The Wi-Fi Alliance announced a new policy Monday to prevent proprietary extensions to wireless standards from breaking compatibility with other devices.
The alliance said it would pull its logo—certifying interoperability with other Wi-Fi products—from devices whose extensions made them inoperable with other devices.
The policy seems to be the Wi-Fi Alliances response to the “good neighbor” debate between Atheros Inc. and Broadcom Corp. last year, which highlighted member concerns about interoperability challenges.
Broadcom had claimed that Atheros “turbo mode” specification–which allowed up to 108 Mbits/s transmission throughput between Atheros-based Wi-Fi products–flooded the network with packets and prevented devices with radios designed by Broadcom and other manufacturers from working as advertised.
Wi-Fi Alliance representatives were traveling in Asia and could not be reached for comment at press time. Frank Hanzlik, managing director of the alliance, said in a statement that products may be certified only if both the base product and any extensions “do not impair the ability of other certified products to operate as intended.”
“If a product extension significantly impacts the ability of other Wi-Fi certified equipment to operate as intended, the alliance may withhold or revoke certification,” Hanzlik said. “We have taken this important step due to the Wi-Fi Alliances continued commitment to a positive consumer experience.”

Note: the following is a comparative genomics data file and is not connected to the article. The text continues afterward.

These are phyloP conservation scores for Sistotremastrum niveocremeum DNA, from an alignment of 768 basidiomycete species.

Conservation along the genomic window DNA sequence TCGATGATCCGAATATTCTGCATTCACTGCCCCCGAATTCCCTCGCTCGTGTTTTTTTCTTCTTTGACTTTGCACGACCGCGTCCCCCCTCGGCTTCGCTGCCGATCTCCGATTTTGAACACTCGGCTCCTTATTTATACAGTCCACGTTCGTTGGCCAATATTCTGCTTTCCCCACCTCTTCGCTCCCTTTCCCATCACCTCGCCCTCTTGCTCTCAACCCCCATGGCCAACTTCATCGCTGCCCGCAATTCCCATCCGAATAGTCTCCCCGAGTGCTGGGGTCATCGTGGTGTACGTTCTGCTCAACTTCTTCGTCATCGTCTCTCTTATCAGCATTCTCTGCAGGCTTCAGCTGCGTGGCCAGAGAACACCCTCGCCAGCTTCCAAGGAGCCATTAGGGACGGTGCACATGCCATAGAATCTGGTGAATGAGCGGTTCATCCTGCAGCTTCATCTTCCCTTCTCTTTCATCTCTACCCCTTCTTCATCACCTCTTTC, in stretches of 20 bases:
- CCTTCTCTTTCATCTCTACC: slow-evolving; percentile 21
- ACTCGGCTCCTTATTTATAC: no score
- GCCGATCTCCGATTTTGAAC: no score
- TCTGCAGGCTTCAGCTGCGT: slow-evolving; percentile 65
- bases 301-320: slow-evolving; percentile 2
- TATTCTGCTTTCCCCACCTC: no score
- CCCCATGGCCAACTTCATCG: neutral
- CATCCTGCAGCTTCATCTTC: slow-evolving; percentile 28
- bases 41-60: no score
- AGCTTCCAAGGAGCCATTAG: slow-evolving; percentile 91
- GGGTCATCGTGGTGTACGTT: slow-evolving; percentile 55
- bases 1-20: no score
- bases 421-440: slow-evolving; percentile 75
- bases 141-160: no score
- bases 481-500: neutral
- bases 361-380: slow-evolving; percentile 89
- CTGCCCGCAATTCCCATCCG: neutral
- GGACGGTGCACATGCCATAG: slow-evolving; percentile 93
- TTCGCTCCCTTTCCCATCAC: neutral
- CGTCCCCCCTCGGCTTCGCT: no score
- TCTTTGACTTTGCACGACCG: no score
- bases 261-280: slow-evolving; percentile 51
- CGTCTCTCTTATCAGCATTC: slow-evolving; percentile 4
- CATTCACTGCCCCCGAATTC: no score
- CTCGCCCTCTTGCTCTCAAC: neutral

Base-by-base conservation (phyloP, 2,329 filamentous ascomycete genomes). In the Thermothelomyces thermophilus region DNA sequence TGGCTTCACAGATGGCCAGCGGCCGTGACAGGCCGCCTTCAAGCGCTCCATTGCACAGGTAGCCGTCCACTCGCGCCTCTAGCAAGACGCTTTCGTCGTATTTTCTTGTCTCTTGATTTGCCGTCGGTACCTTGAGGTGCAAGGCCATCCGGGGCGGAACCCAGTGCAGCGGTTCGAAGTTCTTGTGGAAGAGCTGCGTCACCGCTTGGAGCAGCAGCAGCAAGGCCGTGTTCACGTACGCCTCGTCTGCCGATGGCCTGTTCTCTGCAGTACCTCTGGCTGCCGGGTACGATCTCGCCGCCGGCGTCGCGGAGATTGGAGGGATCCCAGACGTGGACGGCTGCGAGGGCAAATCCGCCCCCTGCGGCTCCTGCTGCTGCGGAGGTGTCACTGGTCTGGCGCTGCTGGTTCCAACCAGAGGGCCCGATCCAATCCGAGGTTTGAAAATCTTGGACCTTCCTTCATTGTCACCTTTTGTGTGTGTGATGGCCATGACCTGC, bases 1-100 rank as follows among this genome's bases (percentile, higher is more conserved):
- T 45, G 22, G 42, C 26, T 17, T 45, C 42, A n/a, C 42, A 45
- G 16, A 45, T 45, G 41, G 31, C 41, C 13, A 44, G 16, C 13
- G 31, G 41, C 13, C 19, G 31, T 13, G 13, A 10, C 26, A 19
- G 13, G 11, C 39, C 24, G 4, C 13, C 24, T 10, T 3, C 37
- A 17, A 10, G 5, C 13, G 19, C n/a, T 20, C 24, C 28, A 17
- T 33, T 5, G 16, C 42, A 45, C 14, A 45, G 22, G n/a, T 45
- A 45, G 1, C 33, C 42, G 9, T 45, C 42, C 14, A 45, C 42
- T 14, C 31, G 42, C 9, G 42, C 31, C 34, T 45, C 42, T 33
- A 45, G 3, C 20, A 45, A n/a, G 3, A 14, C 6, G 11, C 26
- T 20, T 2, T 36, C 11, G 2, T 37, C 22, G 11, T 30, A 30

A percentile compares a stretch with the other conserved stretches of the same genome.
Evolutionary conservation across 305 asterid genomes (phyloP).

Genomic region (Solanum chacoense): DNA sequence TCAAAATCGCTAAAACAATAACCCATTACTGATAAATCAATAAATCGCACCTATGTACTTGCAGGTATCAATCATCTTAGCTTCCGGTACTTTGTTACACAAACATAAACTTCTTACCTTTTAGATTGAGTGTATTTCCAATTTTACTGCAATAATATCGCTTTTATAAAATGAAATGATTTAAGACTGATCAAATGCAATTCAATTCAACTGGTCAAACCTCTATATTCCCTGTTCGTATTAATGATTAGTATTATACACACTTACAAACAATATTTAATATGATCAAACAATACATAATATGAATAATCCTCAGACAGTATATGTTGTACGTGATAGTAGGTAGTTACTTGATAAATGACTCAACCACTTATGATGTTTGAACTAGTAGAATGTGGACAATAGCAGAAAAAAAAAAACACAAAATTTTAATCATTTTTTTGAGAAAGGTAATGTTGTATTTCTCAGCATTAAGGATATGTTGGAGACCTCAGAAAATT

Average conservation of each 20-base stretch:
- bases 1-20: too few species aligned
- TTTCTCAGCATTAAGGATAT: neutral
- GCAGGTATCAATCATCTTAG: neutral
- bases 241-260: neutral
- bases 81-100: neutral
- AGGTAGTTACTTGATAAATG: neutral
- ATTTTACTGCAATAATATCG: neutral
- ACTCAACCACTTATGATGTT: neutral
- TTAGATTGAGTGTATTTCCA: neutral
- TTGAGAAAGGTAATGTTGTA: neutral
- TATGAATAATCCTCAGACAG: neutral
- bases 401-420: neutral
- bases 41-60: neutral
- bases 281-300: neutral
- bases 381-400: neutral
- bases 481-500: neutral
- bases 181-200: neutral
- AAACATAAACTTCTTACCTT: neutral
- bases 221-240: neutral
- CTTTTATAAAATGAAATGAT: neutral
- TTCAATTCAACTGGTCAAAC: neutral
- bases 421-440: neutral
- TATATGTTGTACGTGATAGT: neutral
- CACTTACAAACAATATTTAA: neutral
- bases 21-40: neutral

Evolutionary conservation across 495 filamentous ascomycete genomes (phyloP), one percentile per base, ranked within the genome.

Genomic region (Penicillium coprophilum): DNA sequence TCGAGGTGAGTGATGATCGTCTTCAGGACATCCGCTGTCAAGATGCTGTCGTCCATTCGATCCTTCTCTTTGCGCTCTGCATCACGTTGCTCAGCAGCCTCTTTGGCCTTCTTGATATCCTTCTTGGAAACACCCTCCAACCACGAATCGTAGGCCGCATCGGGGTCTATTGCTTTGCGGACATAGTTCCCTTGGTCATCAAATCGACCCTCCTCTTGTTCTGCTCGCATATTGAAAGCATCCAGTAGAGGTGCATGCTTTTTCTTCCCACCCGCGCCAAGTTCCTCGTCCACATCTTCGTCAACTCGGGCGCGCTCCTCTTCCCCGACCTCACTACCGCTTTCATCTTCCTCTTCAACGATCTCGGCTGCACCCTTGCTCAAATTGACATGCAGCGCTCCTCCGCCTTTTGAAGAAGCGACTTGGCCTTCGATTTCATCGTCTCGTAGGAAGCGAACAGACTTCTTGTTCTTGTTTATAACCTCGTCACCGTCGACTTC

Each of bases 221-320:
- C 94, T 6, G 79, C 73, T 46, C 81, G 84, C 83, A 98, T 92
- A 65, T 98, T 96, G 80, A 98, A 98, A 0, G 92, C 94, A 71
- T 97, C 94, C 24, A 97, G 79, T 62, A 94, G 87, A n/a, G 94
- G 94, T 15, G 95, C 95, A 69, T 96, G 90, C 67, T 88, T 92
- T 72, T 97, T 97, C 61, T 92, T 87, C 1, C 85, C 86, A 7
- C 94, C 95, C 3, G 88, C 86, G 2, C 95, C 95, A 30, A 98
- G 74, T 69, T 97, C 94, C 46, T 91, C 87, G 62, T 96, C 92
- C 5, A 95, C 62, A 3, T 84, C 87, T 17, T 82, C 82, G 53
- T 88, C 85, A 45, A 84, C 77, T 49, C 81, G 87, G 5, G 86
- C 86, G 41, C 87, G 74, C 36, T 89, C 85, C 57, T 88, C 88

Dave Borison, product manager at Sunnyvale, Calif.-based Atheros, said he was not aware that the Wi-Fi Alliance had developed a process for the removal of certification, or how that process might work. To his knowledge, he said, Atheros has not received any complaints from customers of devices that had failed to work because of the “turbo mode” capability.
“Our experience has been that when the issue first came up [last year] we opened the kimono and showed them how the algorithm works,” Borison said.
He also speculated that the policy may be put in place to prevent manufacturers from “jumping the gun” on 802.11n, the next-generation 400- to 500-Mbit Wi-Fi throughput enhancement due to be ratified by the IEEE (Institute of Electrical and Electronics Engineers) in 2006.
Last week, for example, Agere Systems said it would propose a technical specification this summer based on two key attributes: the use of MIMO (many-in, many-out) datapaths through multiple antennas, and the use of adjacent 20-MHz channel bands for increased throughput.
The Wi-Fi Alliance also said that it plans to add additional testing laboratories over the course of the year in locations including Spain, Germany and Korea.